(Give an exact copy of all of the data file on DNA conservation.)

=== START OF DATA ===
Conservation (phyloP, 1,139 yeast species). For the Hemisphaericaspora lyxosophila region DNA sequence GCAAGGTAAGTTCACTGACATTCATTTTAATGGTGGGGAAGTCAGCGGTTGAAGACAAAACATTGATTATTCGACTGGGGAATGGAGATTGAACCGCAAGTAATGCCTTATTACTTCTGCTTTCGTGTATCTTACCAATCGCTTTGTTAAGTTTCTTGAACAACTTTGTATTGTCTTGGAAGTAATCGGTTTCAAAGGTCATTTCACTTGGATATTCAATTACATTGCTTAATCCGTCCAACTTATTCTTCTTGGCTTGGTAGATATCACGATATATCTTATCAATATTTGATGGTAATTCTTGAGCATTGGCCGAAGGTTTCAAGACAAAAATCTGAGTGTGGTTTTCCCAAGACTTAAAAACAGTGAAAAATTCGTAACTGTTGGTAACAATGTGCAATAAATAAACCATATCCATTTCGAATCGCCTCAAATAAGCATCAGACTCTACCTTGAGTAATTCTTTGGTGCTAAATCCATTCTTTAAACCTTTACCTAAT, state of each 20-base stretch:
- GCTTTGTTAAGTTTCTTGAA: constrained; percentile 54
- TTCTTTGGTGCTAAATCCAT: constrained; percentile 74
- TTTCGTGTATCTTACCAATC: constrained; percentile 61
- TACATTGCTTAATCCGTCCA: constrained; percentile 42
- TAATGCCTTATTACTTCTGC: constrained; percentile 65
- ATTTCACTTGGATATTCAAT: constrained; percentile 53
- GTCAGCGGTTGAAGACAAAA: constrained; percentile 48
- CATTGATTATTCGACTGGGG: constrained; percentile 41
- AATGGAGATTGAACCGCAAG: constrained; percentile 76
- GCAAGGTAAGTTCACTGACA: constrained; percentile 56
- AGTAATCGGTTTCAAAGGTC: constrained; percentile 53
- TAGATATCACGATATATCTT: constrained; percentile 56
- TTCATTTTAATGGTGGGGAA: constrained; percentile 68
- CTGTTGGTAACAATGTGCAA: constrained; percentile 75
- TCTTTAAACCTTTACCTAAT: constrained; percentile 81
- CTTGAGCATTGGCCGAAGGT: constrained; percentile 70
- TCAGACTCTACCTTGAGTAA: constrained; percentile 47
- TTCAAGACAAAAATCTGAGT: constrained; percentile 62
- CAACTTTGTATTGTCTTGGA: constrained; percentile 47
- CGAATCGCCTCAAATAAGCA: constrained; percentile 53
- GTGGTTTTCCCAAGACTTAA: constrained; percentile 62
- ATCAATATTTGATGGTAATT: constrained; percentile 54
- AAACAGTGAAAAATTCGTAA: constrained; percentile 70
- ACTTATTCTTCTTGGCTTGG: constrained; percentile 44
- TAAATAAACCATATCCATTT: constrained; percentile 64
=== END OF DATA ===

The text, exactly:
Conservation (phyloP, 1,139 yeast species). For the Hemisphaericaspora lyxosophila region DNA sequence GCAAGGTAAGTTCACTGACATTCATTTTAATGGTGGGGAAGTCAGCGGTTGAAGACAAAACATTGATTATTCGACTGGGGAATGGAGATTGAACCGCAAGTAATGCCTTATTACTTCTGCTTTCGTGTATCTTACCAATCGCTTTGTTAAGTTTCTTGAACAACTTTGTATTGTCTTGGAAGTAATCGGTTTCAAAGGTCATTTCACTTGGATATTCAATTACATTGCTTAATCCGTCCAACTTATTCTTCTTGGCTTGGTAGATATCACGATATATCTTATCAATATTTGATGGTAATTCTTGAGCATTGGCCGAAGGTTTCAAGACAAAAATCTGAGTGTGGTTTTCCCAAGACTTAAAAACAGTGAAAAATTCGTAACTGTTGGTAACAATGTGCAATAAATAAACCATATCCATTTCGAATCGCCTCAAATAAGCATCAGACTCTACCTTGAGTAATTCTTTGGTGCTAAATCCATTCTTTAAACCTTTACCTAAT, state of each 20-base stretch:
- GCTTTGTTAAGTTTCTTGAA: constrained; percentile 54
- TTCTTTGGTGCTAAATCCAT: constrained; percentile 74
- TTTCGTGTATCTTACCAATC: constrained; percentile 61
- TACATTGCTTAATCCGTCCA: constrained; percentile 42
- TAATGCCTTATTACTTCTGC: constrained; percentile 65
- ATTTCACTTGGATATTCAAT: constrained; percentile 53
- GTCAGCGGTTGAAGACAAAA: constrained; percentile 48
- CATTGATTATTCGACTGGGG: constrained; percentile 41
- AATGGAGATTGAACCGCAAG: constrained; percentile 76
- GCAAGGTAAGTTCACTGACA: constrained; percentile 56
- AGTAATCGGTTTCAAAGGTC: constrained; percentile 53
- TAGATATCACGATATATCTT: constrained; percentile 56
- TTCATTTTAATGGTGGGGAA: constrained; percentile 68
- CTGTTGGTAACAATGTGCAA: constrained; percentile 75
- TCTTTAAACCTTTACCTAAT: constrained; percentile 81
- CTTGAGCATTGGCCGAAGGT: constrained; percentile 70
- TCAGACTCTACCTTGAGTAA: constrained; percentile 47
- TTCAAGACAAAAATCTGAGT: constrained; percentile 62
- CAACTTTGTATTGTCTTGGA: constrained; percentile 47
- CGAATCGCCTCAAATAAGCA: constrained; percentile 53
- GTGGTTTTCCCAAGACTTAA: constrained; percentile 62
- ATCAATATTTGATGGTAATT: constrained; percentile 54
- AAACAGTGAAAAATTCGTAA: constrained; percentile 70
- ACTTATTCTTCTTGGCTTGG: constrained; percentile 44
- TAAATAAACCATATCCATTT: constrained; percentile 64